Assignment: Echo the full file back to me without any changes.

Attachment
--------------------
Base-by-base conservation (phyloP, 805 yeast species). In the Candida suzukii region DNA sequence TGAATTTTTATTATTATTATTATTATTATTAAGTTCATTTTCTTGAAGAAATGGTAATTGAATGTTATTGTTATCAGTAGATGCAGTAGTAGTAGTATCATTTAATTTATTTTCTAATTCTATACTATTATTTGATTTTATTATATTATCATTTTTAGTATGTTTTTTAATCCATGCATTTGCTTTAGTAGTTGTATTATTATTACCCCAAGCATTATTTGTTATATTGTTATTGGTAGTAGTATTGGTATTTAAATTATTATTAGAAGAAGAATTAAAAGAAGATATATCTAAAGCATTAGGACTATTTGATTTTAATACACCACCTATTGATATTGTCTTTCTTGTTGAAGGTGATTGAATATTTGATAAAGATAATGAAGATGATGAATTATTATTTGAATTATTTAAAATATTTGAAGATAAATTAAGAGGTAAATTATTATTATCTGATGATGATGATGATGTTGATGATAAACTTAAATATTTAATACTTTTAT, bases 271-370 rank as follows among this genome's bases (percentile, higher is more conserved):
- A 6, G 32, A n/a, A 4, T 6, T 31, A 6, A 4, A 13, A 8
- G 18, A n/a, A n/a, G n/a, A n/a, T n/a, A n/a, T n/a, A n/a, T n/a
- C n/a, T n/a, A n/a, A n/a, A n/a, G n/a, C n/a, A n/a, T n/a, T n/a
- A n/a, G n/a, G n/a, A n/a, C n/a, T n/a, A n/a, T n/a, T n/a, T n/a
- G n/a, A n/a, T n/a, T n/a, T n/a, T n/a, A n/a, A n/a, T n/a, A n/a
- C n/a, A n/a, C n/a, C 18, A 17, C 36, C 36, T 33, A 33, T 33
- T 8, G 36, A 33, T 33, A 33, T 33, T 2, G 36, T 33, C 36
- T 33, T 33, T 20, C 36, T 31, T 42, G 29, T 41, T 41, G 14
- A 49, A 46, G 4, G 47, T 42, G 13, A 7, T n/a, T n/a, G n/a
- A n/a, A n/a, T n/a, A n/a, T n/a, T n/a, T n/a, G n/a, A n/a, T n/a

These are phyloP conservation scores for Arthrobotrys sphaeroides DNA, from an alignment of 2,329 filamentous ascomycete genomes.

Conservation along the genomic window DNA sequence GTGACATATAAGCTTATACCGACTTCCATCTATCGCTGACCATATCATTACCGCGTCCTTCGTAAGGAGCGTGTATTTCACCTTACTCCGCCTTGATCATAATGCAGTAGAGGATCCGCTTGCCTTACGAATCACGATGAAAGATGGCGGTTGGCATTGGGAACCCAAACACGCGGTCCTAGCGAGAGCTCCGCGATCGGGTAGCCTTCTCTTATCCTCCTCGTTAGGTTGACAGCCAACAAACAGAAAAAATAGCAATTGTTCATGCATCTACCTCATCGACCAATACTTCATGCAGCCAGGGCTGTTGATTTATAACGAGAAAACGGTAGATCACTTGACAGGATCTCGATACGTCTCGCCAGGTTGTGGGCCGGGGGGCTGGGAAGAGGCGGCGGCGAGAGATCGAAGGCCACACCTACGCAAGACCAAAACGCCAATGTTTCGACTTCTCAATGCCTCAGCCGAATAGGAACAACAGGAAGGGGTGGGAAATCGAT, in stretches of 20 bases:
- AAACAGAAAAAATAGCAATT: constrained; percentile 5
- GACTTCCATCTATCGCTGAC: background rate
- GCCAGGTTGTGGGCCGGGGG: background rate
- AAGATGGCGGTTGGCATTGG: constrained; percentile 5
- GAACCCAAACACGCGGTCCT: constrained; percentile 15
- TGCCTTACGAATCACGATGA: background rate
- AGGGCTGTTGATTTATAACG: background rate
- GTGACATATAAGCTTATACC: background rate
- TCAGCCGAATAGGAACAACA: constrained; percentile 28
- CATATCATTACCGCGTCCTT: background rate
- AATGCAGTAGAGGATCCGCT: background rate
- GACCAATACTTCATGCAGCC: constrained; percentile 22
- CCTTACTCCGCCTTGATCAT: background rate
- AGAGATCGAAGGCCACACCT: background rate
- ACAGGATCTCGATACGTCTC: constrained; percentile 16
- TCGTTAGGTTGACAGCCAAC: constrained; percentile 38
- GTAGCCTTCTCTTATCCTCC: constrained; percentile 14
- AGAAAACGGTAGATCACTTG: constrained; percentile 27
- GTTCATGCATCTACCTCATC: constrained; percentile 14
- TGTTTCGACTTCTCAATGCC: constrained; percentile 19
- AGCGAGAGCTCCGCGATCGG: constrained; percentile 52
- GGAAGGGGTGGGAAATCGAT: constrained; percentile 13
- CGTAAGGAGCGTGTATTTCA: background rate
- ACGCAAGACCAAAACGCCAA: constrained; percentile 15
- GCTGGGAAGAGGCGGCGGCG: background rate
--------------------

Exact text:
Base-by-base conservation (phyloP, 805 yeast species). In the Candida suzukii region DNA sequence TGAATTTTTATTATTATTATTATTATTATTAAGTTCATTTTCTTGAAGAAATGGTAATTGAATGTTATTGTTATCAGTAGATGCAGTAGTAGTAGTATCATTTAATTTATTTTCTAATTCTATACTATTATTTGATTTTATTATATTATCATTTTTAGTATGTTTTTTAATCCATGCATTTGCTTTAGTAGTTGTATTATTATTACCCCAAGCATTATTTGTTATATTGTTATTGGTAGTAGTATTGGTATTTAAATTATTATTAGAAGAAGAATTAAAAGAAGATATATCTAAAGCATTAGGACTATTTGATTTTAATACACCACCTATTGATATTGTCTTTCTTGTTGAAGGTGATTGAATATTTGATAAAGATAATGAAGATGATGAATTATTATTTGAATTATTTAAAATATTTGAAGATAAATTAAGAGGTAAATTATTATTATCTGATGATGATGATGATGTTGATGATAAACTTAAATATTTAATACTTTTAT, bases 271-370 rank as follows among this genome's bases (percentile, higher is more conserved):
- A 6, G 32, A n/a, A 4, T 6, T 31, A 6, A 4, A 13, A 8
- G 18, A n/a, A n/a, G n/a, A n/a, T n/a, A n/a, T n/a, A n/a, T n/a
- C n/a, T n/a, A n/a, A n/a, A n/a, G n/a, C n/a, A n/a, T n/a, T n/a
- A n/a, G n/a, G n/a, A n/a, C n/a, T n/a, A n/a, T n/a, T n/a, T n/a
- G n/a, A n/a, T n/a, T n/a, T n/a, T n/a, A n/a, A n/a, T n/a, A n/a
- C n/a, A n/a, C n/a, C 18, A 17, C 36, C 36, T 33, A 33, T 33
- T 8, G 36, A 33, T 33, A 33, T 33, T 2, G 36, T 33, C 36
- T 33, T 33, T 20, C 36, T 31, T 42, G 29, T 41, T 41, G 14
- A 49, A 46, G 4, G 47, T 42, G 13, A 7, T n/a, T n/a, G n/a
- A n/a, A n/a, T n/a, A n/a, T n/a, T n/a, T n/a, G n/a, A n/a, T n/a

These are phyloP conservation scores for Arthrobotrys sphaeroides DNA, from an alignment of 2,329 filamentous ascomycete genomes.

Conservation along the genomic window DNA sequence GTGACATATAAGCTTATACCGACTTCCATCTATCGCTGACCATATCATTACCGCGTCCTTCGTAAGGAGCGTGTATTTCACCTTACTCCGCCTTGATCATAATGCAGTAGAGGATCCGCTTGCCTTACGAATCACGATGAAAGATGGCGGTTGGCATTGGGAACCCAAACACGCGGTCCTAGCGAGAGCTCCGCGATCGGGTAGCCTTCTCTTATCCTCCTCGTTAGGTTGACAGCCAACAAACAGAAAAAATAGCAATTGTTCATGCATCTACCTCATCGACCAATACTTCATGCAGCCAGGGCTGTTGATTTATAACGAGAAAACGGTAGATCACTTGACAGGATCTCGATACGTCTCGCCAGGTTGTGGGCCGGGGGGCTGGGAAGAGGCGGCGGCGAGAGATCGAAGGCCACACCTACGCAAGACCAAAACGCCAATGTTTCGACTTCTCAATGCCTCAGCCGAATAGGAACAACAGGAAGGGGTGGGAAATCGAT, in stretches of 20 bases:
- AAACAGAAAAAATAGCAATT: constrained; percentile 5
- GACTTCCATCTATCGCTGAC: background rate
- GCCAGGTTGTGGGCCGGGGG: background rate
- AAGATGGCGGTTGGCATTGG: constrained; percentile 5
- GAACCCAAACACGCGGTCCT: constrained; percentile 15
- TGCCTTACGAATCACGATGA: background rate
- AGGGCTGTTGATTTATAACG: background rate
- GTGACATATAAGCTTATACC: background rate
- TCAGCCGAATAGGAACAACA: constrained; percentile 28
- CATATCATTACCGCGTCCTT: background rate
- AATGCAGTAGAGGATCCGCT: background rate
- GACCAATACTTCATGCAGCC: constrained; percentile 22
- CCTTACTCCGCCTTGATCAT: background rate
- AGAGATCGAAGGCCACACCT: background rate
- ACAGGATCTCGATACGTCTC: constrained; percentile 16
- TCGTTAGGTTGACAGCCAAC: constrained; percentile 38
- GTAGCCTTCTCTTATCCTCC: constrained; percentile 14
- AGAAAACGGTAGATCACTTG: constrained; percentile 27
- GTTCATGCATCTACCTCATC: constrained; percentile 14
- TGTTTCGACTTCTCAATGCC: constrained; percentile 19
- AGCGAGAGCTCCGCGATCGG: constrained; percentile 52
- GGAAGGGGTGGGAAATCGAT: constrained; percentile 13
- CGTAAGGAGCGTGTATTTCA: background rate
- ACGCAAGACCAAAACGCCAA: constrained; percentile 15
- GCTGGGAAGAGGCGGCGGCG: background rate